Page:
science - Posted On:2018-09-23 19:30:00 Source: slashdot
In a study published in Science Advances, researchers in Drexel's College of Engineering describe a method for spraying invisibly thin antennas, made from a type of two-dimensional, metallic material called MXene, that perform as well as those being used in mobile devices, wireless routers and portable transducers. Phys.Org reports: The researchers, from the College's Department of Materials Science and Engineering, report that the MXene titanium carbide can be dissolved in water to create an ink or paint. The exceptional conductivity of the material enables it to transmit and direct radio waves, even when it's applied in a very thin coating. Preserving transmission quality in a form this thin is significant because it would allow antennas to easily be embedded -- literally, sprayed on -- in a wide variety of objects and surfaces without adding additional weight or circuitry or requiring a certain level of rigidity. Initial testing of the sprayed antennas suggest that they can perform with the same range of quality as current antennas, which are made from familiar metals, like gold, silver, copper and aluminum, but are much thicker than MXene antennas. Making antennas smaller and lighter has long been a goal of materials scientists and electrical engineers, so this discovery is a sizable step forward both in terms of reducing their footprint as well as broadening their application. Read more of this story at Slashdot.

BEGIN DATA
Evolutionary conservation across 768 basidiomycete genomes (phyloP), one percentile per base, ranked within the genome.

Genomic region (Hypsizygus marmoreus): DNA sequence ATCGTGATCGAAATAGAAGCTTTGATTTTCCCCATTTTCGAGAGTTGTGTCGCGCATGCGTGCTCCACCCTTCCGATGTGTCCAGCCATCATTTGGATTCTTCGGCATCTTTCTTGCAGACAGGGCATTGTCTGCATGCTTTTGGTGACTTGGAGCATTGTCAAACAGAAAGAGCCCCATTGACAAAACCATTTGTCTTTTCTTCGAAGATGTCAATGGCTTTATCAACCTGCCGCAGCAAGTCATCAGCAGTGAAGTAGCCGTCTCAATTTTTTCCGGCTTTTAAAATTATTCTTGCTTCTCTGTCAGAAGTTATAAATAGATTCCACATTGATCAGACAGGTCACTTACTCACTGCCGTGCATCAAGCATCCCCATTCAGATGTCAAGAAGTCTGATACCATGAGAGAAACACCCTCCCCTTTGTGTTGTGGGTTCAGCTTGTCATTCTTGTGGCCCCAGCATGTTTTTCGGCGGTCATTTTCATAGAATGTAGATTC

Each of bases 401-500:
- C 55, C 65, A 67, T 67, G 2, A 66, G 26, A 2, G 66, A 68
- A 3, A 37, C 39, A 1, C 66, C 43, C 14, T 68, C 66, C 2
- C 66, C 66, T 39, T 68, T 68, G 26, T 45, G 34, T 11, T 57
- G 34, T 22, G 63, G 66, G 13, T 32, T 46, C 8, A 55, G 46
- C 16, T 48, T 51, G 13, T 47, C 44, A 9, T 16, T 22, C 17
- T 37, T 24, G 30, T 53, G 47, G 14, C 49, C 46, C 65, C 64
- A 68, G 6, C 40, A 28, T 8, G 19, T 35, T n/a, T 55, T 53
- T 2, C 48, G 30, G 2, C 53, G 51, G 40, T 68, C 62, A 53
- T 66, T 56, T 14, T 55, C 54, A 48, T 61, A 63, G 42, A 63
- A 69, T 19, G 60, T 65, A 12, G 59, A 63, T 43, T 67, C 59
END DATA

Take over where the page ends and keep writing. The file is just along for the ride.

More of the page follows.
Solar panels replaced tarmac on a motorway. Here are the results.
Science - Posted On:2018-09-23 12:45:00 Source: arstechnica